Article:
The animating house’s museum will temporarily shut down as per the government’s request
As coronavirus continues to spread across the world, countries have gone to extreme lengths to prevent the infectious disease, which has been described by the World Health Organisation as a global health emergency.
The latest city to take precautions is Tokyo, which has requested the cancelling of all public gatherings for the foreseeable future. This sadly includes the Ghibli Museum, one of Tokyo’s most popular tourist spots located in Inokashira Park in Mitaka, a western city of Tokyo, Japan, which will be closing its doors between February 25 and March 17.
“On Friday, February 21, the City of Mitaka announced that it will act in accordance to the Tokyo Metropolitan Government’s decision to cancel or postpone its major indoor events for the next three weeks in order to curb the spread of the Novel Coronavirus (Covid-19),” read an apology on the museum’s official website.
“We apologise to those who were looking forward to visiting the museum, however we will continue to monitor the situation as we move forward in the future, so we would be grateful if you could check our website (for future updates),” it continued.
While refunds will be offered to anyone with tickets between those dates, the disappointment felt by Studio Ghibli fans is palpable. London-based Marianne, for instance, booked tickets to the museum months in advance: “I’ve always wanted to go to go to Japan, so my boyfriend and I started planning a big trip last year for his 30th birthday and got everything booked six months ago. Ghibli museum tickets are difficult to get, so I paid extra and booked via a company who made it a lot easier as a surprise present.”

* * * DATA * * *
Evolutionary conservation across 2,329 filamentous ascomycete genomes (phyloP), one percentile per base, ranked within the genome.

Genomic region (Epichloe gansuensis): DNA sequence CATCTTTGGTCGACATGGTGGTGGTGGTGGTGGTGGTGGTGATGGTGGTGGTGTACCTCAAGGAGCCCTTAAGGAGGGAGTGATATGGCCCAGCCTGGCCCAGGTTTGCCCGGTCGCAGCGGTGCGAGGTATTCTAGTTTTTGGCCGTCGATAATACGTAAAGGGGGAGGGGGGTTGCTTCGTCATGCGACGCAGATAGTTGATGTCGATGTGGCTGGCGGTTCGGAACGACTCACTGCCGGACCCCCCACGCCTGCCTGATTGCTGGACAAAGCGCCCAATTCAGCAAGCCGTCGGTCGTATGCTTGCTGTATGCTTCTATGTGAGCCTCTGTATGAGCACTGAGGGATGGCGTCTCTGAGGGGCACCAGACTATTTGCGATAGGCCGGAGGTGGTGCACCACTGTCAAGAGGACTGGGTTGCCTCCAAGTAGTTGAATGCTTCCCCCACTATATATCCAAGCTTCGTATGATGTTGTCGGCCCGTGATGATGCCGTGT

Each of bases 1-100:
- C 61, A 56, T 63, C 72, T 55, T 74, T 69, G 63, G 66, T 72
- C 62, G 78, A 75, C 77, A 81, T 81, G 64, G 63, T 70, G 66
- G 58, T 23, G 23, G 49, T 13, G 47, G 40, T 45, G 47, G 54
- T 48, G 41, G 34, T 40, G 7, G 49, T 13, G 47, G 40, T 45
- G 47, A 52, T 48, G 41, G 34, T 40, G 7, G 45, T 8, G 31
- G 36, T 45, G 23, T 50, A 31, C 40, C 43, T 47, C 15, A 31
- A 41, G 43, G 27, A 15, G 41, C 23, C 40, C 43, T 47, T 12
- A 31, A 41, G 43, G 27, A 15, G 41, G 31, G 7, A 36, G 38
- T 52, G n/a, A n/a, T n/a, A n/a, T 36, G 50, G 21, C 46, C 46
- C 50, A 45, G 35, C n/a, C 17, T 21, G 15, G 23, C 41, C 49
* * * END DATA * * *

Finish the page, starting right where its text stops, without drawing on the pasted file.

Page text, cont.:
“I got sent an email on Sunday morning explaining that the museum was closed temporarily in an effort to curb coronavirus. It’s open for a couple of days during our visit, but it’s way too late to get tickets now, so we’ll have to skip it,” she continued, adding: “I was upset as it was a big part of our trip, but mostly I’m just worried it’s a sign that other things are likely to close or get worse. The Sanrio theme park is closing too. We’re considering postponing entirely, partly because it feels like a waste spending a ton of money and going on a once in a lifetime trip if we can’t do anything we’d planned.”
Since the outbreak, people across the world have been living life on lockdown – people in the city of Wuhan have been forced to live life under strict quarantine; at least 140 Russians confined to a Siberian sanatorium after being evacuated from Wuhan; and fashion weeks have been affected worldwide.
With mountains of misinformation and fake news spreading, we spoke to an expert on how not to freak out about the disease.